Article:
You should sharply limit your intake of saturated fats. But will saturated fats really increase your risk of heart disease and raise your cholesterol? In a word, no. In fact, humans need them, and here are just a few reasons why:
1) Improved cardiovascular risk factors
Saturated fat plays a key role in cardiovascular health. The addition of saturated fat to the diet reduces the levels of a substance called lipoprotein (a) that correlates strongly with risk for heart disease. Research has shown that when women diet, those eating the greatest percentage of the total fat in their diets as saturated fat, lose the most weight.
2) Stronger bones
Saturated fat is required for calcium to be effectively incorporated into bone. According to one of the foremost research experts in dietary fats and human health, Dr. Mary Enig, Ph.D., there’s a case to be made for having as much as 50 percent of the fats in your diet as saturated fats for this reason.
3) Improved liver health
Saturated fat has been shown to protect the liver from alcohol and medications, including acetaminophen and other drugs commonly used for pain and arthritis.
4) Healthy lungs
For proper function, the airspaces of the lungs have to be coated with a thin layer of lung surfactant. The fat content of lung surfactant is 100 percent saturated fatty acids. Replacement of these critical fats by other types of fat makes faulty surfactant and potentially causes breathing difficulties.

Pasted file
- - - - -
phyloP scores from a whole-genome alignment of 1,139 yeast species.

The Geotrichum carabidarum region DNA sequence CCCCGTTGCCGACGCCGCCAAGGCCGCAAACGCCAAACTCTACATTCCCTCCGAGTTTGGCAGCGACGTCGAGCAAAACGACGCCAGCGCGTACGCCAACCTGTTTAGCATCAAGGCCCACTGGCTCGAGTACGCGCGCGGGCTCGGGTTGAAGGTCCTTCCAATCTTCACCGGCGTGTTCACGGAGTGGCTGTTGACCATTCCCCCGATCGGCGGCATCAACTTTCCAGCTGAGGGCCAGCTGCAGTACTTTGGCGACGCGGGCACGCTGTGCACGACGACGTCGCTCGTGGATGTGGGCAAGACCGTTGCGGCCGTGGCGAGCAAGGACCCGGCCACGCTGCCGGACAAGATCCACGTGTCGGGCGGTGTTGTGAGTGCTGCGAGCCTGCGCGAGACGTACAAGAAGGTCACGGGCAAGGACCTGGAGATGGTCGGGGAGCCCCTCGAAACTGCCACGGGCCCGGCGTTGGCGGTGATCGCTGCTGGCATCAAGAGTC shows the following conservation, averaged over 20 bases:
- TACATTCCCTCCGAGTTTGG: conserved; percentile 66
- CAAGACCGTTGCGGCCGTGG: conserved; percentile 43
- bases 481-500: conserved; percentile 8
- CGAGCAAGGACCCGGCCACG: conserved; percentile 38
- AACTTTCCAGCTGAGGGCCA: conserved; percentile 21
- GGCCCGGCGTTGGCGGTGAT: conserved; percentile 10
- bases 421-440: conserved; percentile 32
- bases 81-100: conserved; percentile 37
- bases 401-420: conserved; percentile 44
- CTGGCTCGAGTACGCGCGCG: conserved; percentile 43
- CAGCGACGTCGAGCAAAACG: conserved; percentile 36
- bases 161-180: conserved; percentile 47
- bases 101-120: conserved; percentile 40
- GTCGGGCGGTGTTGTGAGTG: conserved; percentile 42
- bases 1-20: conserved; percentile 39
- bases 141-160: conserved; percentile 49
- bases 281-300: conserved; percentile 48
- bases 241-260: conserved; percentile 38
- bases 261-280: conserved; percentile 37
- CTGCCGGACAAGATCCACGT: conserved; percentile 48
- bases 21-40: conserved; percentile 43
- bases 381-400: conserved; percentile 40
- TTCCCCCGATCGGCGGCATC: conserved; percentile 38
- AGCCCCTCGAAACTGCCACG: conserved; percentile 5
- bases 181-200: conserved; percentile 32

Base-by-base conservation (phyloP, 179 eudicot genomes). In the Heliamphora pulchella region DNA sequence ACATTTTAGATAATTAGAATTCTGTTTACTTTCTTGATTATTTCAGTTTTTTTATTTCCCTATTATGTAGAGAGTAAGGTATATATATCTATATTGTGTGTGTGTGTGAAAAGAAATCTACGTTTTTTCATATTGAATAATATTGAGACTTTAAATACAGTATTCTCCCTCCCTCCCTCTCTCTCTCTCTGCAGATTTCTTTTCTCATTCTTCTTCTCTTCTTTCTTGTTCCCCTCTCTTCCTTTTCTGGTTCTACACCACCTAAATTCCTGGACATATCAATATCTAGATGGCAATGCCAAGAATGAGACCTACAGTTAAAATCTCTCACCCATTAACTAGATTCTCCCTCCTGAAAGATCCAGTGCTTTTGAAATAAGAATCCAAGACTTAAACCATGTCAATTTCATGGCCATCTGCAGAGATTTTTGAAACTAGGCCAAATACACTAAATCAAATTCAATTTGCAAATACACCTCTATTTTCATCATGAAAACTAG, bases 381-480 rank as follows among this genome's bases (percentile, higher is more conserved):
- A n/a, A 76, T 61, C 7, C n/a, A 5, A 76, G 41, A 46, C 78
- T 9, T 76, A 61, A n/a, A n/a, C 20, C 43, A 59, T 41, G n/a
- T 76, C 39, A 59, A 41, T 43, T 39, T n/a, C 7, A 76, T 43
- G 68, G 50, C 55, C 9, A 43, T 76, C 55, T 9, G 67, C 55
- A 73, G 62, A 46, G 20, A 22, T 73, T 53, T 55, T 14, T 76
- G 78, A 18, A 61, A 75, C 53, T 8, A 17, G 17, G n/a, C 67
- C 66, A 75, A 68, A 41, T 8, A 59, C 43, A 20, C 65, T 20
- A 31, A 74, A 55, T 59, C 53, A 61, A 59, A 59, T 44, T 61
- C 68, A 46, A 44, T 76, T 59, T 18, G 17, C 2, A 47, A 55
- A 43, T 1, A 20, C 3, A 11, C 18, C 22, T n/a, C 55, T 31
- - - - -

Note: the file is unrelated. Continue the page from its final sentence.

5) Healthy brain
Your brain is mainly made of fat and cholesterol. The lion’s share of the fatty acids in the brain are actually saturated. A diet that skimps on healthy saturated fats robs your brain of the raw materials it needs to function optimally.
6) Proper nerve signaling
Certain saturated fats, particularly those found in butter, lard, coconut oil, and palm oil, function directly as signaling messengers that influence metabolism, including such critical jobs as the appropriate release of insulin.
7) Strong immune system
Saturated fats found in butter and coconut oil (myristic acid and lauric acid) play key roles in immune health. Loss of sufficient saturated fatty acids in white blood cells hampers their ability to recognize and destroy foreign invaders, such as viruses, bacteria, and fungi.